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Asset allocation reduces volatility

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  • Bonds, too, have specialized areas. They are characterized according to risk, issuer, maturity or geographic origin. These subcategories include investment grade, junk (high yield), government, mortgage-backed, corporate, short-term, intermediate, long-term, domestic, foreign and emerging markets bonds. Generally, bonds offer higher returns than cash equivalents, but carry more risk.
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  • Cash is considered the safest form of investment, but offers the lowest return. Cash-equivalent investments are Treasury bills, money market funds, money market accounts, savings accounts, certificates of deposit, etc.

  • Real estate, as in real property, has its own market cycles and often performs in direct opposition to the stock market.


  • REITs are publicly traded stocks of companies that own and manage multiple income properties on behalf of their investors. They are traded like stocks, but are composed of real estate holdings, so they rise and fall in tandem with the real estate market.
  • The sophisticated may invest in more esoteric assets such as natural resources (timber, oil), precious metals (gold and silver) or luxury collectables (art, fine wine, coins, automobiles), but these often require special knowledge or expertise. We'll focus on mainstream asset categories.

    Goals, time, risk tolerance
    When deciding how to allocate your money, you should know your retirement goals, time horizon, how much you can annually save toward your goal and how much risk you are willing to assume. Risk tolerance is all about your ability and willingness to lose all or some of your initial investment in the expectation of a higher return.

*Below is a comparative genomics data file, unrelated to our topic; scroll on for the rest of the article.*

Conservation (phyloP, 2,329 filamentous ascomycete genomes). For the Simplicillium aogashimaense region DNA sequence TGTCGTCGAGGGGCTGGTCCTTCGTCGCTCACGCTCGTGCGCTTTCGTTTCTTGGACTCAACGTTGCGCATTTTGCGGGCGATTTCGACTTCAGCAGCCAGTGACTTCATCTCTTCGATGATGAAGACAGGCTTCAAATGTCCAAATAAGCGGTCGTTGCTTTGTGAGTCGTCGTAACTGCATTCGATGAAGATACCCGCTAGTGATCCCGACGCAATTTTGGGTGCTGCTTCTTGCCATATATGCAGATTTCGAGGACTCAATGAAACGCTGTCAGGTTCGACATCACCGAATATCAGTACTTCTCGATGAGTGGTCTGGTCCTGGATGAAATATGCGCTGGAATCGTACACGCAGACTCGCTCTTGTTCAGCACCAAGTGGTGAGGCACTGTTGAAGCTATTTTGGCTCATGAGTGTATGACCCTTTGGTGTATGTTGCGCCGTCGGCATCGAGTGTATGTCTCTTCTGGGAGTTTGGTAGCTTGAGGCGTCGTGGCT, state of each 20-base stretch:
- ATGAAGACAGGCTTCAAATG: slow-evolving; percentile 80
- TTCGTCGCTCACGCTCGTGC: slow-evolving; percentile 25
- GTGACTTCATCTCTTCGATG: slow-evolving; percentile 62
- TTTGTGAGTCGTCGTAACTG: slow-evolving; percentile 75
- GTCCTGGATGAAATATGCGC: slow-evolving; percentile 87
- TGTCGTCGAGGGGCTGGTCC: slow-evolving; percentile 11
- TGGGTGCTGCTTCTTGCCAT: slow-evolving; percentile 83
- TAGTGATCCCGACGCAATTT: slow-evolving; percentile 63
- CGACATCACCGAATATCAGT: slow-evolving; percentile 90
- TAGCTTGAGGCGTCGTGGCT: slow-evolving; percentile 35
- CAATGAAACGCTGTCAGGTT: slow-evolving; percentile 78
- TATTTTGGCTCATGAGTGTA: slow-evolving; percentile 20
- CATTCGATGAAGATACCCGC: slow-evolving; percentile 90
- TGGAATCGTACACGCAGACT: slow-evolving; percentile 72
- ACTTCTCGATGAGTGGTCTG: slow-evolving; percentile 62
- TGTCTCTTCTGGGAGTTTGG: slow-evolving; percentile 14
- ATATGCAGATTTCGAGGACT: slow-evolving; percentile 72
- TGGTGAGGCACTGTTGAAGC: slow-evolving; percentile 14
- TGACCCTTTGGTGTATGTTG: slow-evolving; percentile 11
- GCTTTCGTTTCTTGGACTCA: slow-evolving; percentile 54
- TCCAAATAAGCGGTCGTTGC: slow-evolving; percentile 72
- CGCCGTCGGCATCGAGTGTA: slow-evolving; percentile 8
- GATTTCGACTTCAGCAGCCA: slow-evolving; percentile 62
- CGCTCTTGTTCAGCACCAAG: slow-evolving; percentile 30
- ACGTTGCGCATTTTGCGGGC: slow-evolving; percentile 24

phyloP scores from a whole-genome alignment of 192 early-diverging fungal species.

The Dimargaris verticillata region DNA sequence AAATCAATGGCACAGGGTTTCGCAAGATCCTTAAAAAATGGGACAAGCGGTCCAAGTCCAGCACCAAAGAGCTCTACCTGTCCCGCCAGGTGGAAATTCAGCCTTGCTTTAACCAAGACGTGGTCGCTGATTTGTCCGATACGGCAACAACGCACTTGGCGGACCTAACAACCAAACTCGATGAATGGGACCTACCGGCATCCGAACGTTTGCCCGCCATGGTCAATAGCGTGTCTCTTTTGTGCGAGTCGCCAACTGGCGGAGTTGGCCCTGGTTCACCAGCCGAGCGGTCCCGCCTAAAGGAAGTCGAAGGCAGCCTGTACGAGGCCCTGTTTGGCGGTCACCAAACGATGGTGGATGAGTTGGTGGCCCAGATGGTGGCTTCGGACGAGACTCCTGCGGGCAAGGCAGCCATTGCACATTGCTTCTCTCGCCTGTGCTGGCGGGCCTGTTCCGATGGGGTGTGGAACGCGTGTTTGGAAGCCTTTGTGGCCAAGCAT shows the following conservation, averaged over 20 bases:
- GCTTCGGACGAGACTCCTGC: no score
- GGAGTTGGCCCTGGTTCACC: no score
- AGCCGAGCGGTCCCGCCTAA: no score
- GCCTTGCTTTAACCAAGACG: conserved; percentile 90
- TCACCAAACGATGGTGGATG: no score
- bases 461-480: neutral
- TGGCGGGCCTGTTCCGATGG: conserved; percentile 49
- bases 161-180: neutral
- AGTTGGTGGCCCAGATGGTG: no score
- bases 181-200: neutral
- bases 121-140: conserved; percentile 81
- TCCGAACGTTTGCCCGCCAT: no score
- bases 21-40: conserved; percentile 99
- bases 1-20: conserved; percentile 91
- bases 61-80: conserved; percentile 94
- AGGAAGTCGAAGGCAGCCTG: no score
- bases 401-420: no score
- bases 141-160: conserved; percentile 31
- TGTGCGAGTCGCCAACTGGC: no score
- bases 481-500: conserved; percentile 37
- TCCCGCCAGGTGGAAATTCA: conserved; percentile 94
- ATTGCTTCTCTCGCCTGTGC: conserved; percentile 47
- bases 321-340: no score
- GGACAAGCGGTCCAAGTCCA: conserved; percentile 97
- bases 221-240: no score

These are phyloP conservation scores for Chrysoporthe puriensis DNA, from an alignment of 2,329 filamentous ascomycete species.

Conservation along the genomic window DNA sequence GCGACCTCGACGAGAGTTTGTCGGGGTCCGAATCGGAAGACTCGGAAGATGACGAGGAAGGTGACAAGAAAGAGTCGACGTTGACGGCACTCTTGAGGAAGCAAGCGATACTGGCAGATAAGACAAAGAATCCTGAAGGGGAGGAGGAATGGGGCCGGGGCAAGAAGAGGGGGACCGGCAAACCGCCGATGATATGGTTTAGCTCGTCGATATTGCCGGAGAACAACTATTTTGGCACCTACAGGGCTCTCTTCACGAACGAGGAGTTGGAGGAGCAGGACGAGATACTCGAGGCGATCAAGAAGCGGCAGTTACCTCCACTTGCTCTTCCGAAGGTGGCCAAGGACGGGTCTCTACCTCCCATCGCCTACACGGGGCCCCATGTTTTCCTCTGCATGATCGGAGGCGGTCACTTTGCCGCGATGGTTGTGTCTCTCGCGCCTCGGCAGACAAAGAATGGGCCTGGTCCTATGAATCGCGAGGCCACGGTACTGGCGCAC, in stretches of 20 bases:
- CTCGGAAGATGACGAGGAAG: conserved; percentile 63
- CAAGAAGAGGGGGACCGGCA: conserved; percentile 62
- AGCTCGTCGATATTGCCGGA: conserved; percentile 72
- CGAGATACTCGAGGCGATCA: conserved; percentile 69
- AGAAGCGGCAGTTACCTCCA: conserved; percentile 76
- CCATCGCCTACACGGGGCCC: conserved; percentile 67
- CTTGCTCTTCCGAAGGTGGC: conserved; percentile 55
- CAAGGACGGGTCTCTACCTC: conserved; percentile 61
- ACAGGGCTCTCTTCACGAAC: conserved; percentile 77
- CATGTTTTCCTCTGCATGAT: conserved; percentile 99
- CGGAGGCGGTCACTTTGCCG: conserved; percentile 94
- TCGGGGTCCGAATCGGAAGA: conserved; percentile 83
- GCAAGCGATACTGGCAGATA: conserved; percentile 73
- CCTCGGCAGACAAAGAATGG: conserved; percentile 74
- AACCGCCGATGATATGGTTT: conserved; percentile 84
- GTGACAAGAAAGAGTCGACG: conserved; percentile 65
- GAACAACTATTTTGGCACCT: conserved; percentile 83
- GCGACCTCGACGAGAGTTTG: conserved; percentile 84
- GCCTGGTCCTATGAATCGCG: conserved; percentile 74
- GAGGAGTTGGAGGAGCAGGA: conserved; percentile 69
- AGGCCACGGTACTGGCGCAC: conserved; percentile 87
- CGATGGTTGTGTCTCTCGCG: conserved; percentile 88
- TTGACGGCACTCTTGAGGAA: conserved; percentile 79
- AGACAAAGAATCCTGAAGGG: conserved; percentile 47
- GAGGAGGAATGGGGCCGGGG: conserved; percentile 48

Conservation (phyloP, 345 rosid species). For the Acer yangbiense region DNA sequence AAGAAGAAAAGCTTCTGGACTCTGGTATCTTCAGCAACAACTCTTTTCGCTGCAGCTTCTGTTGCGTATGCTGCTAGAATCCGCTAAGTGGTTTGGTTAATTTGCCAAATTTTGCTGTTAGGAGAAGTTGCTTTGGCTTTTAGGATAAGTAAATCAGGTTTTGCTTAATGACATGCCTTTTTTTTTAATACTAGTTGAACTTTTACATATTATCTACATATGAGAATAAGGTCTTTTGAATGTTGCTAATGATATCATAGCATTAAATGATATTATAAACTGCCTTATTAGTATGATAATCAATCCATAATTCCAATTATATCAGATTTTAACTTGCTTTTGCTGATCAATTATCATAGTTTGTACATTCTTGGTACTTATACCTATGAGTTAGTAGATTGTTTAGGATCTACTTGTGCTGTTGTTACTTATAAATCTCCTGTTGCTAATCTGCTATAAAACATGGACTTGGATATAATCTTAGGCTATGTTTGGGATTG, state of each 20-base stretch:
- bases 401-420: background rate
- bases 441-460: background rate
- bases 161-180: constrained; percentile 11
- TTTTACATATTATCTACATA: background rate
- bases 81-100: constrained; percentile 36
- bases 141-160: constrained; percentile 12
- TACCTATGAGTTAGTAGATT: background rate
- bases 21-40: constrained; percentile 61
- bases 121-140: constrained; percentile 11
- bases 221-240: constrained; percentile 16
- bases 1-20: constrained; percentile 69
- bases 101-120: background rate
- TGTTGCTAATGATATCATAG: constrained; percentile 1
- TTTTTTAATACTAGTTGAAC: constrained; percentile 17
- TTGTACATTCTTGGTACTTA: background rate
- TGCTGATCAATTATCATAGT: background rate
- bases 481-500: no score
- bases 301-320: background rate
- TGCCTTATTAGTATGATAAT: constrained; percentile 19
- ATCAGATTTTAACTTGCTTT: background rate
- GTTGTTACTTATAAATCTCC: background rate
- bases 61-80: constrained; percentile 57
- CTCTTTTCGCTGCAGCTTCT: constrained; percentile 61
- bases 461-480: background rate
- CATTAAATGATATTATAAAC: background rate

Walt Woerheide, a certified financial planner and a professor of investments at the American College, says risk tolerance depends on the individual, but education can make a big difference. "People can tolerate risk better when they understand the nature of risk," he says. "For example, people who understand how a parachute opens and the mechanics are more willing to go sky diving than someone for whom it is kind of a mystery about how the chute will open up."

    For that reason, it's a good idea to avail yourself of any educational opportunities your company may provide -- seminars, teleconferences, informative Web sites -- that can help you bone up on asset allocation.

    Asset allocation
    For a quick lesson, check out the asset allocation chart that corresponds to your age category to see how you can diversify your retirement funds. Designed by the Vanguard Group, these charts show a shift from a more aggressive stance at a young age to a more conservative one for folks nearing retirement.
    View the chart
     

    All portfolios, however, should reflect the basic tenet for savers to "invest and stay well diversified," says Ellen Rinaldi, Vanguard's director of investment counseling and research.

    Common mistakes
    Not managing asset allocation wisely can cause you to delay retirement or reduce the amount you'll have to live on once you quit working. The most common mistake is being too conservative and not putting enough in stocks when you're young. "If you're overly conservative, you don't get the growth that you need," Charney says.

     
     
    Next: "Taking on too much risk can also cause problems"
    Page | 1 | 2 | 3 | 4 |
     
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